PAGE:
Fine dining / Restaurants / United Kingdom

Kitchen Table at Bubbledogs

Kitchen Table at Bubbledogs

Hidden behind the heavy curtains at the back of Bubbledogs it’s either by chance or word of mouth that you might stumble upon Kitchen Table, a 19 seat and 13 course dining experience in Fitzrovia. Part of the same restaurant, the two dining concepts can’t be more different but it works out quite well judging the queue for Bubbledogs and the number of fully booked days in the Kitchen Table online booking system.

Kitchen Table was launched shortly after the opening of Bubbledogs in 2012 by husband-and-wife team James Knappett (the chef) and Sandia Chang (restaurant manager/sommelier). Both have experience from respectable restaurants in London and outside of London like Per Se in New York and Noma in Copenhagen. The 19 diners, arriving in two waves (18.00 and 19.30) sit around the open kitchen where all dishes are prepared. I like the idea of watching your food being prepared. It kind of demystifies part of the magic that goes on in the kitchen, at least I would like to think so. Also there’s a much closer interaction with the chefs and a less formal atmosphere. Sitting by a bar-like table might not be the most comfortable way to dine but the heavy-weight thick leather bar stools definitely helped me forget the lack of leg room.

We were escorted pass the busy tables when we arrived Bubbledogs to the much more quiet backroom were half of the table was seated already waiting for the meal to start. Moments after sitting down Sandia came over to offer us drinks and wine before we embarked the tasting menu.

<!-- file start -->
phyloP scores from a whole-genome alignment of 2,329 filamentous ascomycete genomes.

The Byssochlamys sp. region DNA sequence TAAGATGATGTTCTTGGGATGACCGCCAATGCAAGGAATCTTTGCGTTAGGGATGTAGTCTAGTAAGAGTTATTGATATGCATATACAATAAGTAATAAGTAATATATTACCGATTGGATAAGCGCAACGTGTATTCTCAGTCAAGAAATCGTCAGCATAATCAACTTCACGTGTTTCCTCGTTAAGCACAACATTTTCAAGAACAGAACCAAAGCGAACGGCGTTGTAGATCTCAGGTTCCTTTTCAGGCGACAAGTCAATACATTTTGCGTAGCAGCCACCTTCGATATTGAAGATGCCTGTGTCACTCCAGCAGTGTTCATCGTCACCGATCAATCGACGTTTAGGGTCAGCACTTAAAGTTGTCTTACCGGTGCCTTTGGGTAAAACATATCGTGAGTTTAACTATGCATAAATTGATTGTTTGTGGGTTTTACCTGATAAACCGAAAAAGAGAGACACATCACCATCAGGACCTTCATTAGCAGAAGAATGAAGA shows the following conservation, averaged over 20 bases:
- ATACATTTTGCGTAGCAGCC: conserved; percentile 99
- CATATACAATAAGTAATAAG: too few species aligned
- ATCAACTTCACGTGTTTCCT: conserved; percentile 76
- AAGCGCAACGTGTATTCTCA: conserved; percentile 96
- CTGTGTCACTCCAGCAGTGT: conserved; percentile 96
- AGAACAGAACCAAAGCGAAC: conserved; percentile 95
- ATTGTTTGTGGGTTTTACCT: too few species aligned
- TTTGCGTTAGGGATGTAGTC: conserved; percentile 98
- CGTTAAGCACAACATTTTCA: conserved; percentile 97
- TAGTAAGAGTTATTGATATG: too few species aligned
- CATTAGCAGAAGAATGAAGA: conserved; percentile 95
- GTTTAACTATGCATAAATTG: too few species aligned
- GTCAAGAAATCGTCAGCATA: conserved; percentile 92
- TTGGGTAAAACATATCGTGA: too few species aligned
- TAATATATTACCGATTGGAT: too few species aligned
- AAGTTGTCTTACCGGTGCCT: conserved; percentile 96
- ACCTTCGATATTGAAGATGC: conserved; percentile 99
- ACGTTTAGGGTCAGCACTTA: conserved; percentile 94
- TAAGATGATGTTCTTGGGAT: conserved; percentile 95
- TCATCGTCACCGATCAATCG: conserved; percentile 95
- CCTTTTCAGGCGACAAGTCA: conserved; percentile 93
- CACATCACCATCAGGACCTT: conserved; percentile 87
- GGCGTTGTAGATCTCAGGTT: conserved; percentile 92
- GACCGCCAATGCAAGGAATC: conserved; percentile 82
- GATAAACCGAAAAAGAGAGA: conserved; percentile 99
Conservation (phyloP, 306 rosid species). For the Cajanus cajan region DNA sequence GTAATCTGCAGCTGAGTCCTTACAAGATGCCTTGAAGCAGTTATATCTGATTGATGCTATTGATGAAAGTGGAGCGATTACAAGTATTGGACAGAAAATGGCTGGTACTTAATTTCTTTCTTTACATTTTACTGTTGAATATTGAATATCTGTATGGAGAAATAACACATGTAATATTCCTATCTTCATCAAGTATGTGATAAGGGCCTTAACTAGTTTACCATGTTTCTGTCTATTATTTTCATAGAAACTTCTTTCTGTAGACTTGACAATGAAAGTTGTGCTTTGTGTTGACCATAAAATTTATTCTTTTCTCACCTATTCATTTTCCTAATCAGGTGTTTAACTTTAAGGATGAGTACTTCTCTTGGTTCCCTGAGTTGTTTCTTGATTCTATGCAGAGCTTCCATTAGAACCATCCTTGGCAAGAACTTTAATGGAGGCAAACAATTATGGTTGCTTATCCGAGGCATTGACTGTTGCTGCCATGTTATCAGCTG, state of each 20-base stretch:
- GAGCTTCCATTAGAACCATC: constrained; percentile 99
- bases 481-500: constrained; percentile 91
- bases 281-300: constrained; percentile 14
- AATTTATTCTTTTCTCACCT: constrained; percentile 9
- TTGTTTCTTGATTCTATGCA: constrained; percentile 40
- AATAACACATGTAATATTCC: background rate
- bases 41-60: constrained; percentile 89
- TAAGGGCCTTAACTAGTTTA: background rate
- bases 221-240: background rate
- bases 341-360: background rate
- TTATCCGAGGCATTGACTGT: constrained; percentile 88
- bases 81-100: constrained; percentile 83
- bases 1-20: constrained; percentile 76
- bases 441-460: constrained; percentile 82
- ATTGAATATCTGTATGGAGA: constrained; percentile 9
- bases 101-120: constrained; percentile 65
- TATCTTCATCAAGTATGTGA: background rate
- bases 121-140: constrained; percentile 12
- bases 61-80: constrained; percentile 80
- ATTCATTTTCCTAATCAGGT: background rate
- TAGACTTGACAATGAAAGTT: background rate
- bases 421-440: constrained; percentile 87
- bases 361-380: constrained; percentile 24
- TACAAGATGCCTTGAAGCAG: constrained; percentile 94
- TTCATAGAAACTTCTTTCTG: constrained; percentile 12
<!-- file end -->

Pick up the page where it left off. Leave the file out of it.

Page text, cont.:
The 13 course tasting menu

Oyster

Chicken

Scallop

Mackerel

Asparagus

Beef

Lamb

Duck

Goat

Raspberry

Beetroot

Elderflower

Caramel

Kitchen Table

Kitchen Table
Sandia with the team

Kitchen Table - Oyster
Oyster

Kitchen Table - Chicken
Chicken

Chicken skin with mascarpone and bacon jam. This was a creamy sweet dish with accents of lard pieces combined with an underlying crispiness from the deep-fried chicken skin. I quite liked this dish and since I don’t mind sweetness the bacon jam was great.

Kitchen Table - Scallop
Scallop

Scallop from Scotland, a very light dish and a bit of a contrast to the previous one. On top of the scallop was a thin layer of crunched hazelnuts and mixed greens of purslane, watercress and sea cress. Served with pear purée this was nice sweet mellowness with hints of greens and nuttiness.

Kitchen Table - Mackerel
Mackerel

The mackerel was a bold dish in the use of ingredients. The combination of the tomatoes, raw mackerel and unripe gooseberries kind of worked. It was interesting to see unripe fruit used as a source of acidity. The pickled green tomatoes were surprisingly almost crunchy.

Kitchen Table - Sole
Sole

The perfectly steamed sole with bechamel based sauce was pleasant. Other ingredients part of the dish were dehydrated scallops and green beans. The fish was soft. The familiar smell, from the dried scallop I think, somehow reminded me of ‘Kalles kaviar’.

Kitchen Table - Asparagus
Asparagus

This bowl came with two components, shaved pan-fried asparagus in parmesan sauce. Nothing else but two wonderful ingredients that work very well together. The foamy light sauce had the unexpected richness of parmesan and was a delight.

Kitchen Table - Bone Marrow
Bone Marrow

I read beef on the menu and expected meat. To my surprise came deep-fried (I think) bone marrow served with baby carrots, tarragon, grated horse radish, elderberry capers. Digging into this dish felt like discovering pockets of flavour. The richness of the marrow could suddenly be broken by the liqorice-like flavours of the capers, like a roller coaster ride, up and down.